In the world of letters, where words are a writer’s currency, the legacy one leaves behind is often encapsulated in manuscripts, copyrights, and intellectual property. As an author, especially if you’re self-publishing, estate planning may not be at the forefront of your mind. However, your creative works represent not only a source of income but also a valuable intellectual legacy. Here’s how to ensure that your literary assets are well-managed after you’re gone.
The Unique Challenges for Authors
Unlike physical assets, intellectual property like copyrights can have a lasting impact that extends beyond an author’s lifetime. For self-publishers, the complexity is further increased due to the lack of a traditional publishing house that might ordinarily handle such matters.
Core Estate Planning Tips for All Authors
Document every piece of work you have and the copyrights you hold. Update this list regularly and include it as an attachment to your will or trust.
Designate a literary executor in your will who is familiar with the publishing industry. This person will manage your literary assets and carry out your wishes related to your work.
Ensure your will or trust spells out how royalties from your work will be distributed. This includes foreign rights, digital formats, and any potential adaptations like films or plays.
Include a list of your digital assets like websites, blogs, and social media accounts related to your author persona. Provide access information and what you’d like to happen to these accounts.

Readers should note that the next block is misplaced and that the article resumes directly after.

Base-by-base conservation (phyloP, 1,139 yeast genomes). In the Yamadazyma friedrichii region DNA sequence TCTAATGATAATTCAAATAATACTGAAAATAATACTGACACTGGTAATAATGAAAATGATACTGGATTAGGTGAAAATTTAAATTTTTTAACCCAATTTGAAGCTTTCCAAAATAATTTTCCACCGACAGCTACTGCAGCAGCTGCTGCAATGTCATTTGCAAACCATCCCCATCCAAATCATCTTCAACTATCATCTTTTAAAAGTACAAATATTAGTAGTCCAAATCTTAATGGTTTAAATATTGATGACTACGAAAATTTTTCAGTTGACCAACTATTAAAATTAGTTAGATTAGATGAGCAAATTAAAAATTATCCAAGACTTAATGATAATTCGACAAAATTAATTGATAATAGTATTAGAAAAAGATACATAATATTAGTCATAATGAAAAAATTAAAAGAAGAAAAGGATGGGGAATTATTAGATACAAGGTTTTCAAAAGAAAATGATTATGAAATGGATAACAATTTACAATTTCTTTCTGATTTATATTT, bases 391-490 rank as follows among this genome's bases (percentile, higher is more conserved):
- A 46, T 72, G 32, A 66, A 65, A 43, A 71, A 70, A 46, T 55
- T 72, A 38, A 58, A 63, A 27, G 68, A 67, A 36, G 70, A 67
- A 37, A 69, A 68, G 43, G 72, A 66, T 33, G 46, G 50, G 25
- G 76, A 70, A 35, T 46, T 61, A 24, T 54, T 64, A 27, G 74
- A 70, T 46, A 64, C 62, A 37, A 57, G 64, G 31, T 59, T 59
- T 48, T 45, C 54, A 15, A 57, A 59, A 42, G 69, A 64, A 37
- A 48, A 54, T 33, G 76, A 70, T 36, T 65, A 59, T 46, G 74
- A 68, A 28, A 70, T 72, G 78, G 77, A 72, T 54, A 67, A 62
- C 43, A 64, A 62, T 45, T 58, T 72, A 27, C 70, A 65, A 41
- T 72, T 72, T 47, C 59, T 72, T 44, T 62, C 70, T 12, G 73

Special Considerations for Self-Published Authors
If you’ve published e-books or audiobooks on platforms like Amazon Kindle Direct Publishing, ensure your estate plan includes details about how these accounts should be managed.
If you’ve used any self-publishing companies for print editions, include instructions for managing these accounts and ongoing orders.
Inventory of Physical Copies
If you keep an inventory of physical books for sale at events or through personal websites, specify how these should be managed, sold, or distributed.
Document any unfinished manuscripts, ideas, or drafts and provide instructions on what should be done with them. Can they be completed by someone else? Should they be published posthumously?
As a self-published author, you’re also a small business owner. Make provisions for any tax obligations that might be due upon your passing.
Distributor and Vendor Contracts
Include copies of contracts with distribution platforms or vendors and specify how these should be managed or terminated.
Your words have the power to transcend time, but without a proper estate plan, they could be lost or tangled in legal complexities. By addressing both the universal and specific challenges tied to being an author and a self-publisher, you can protect your literary legacy for generations to come.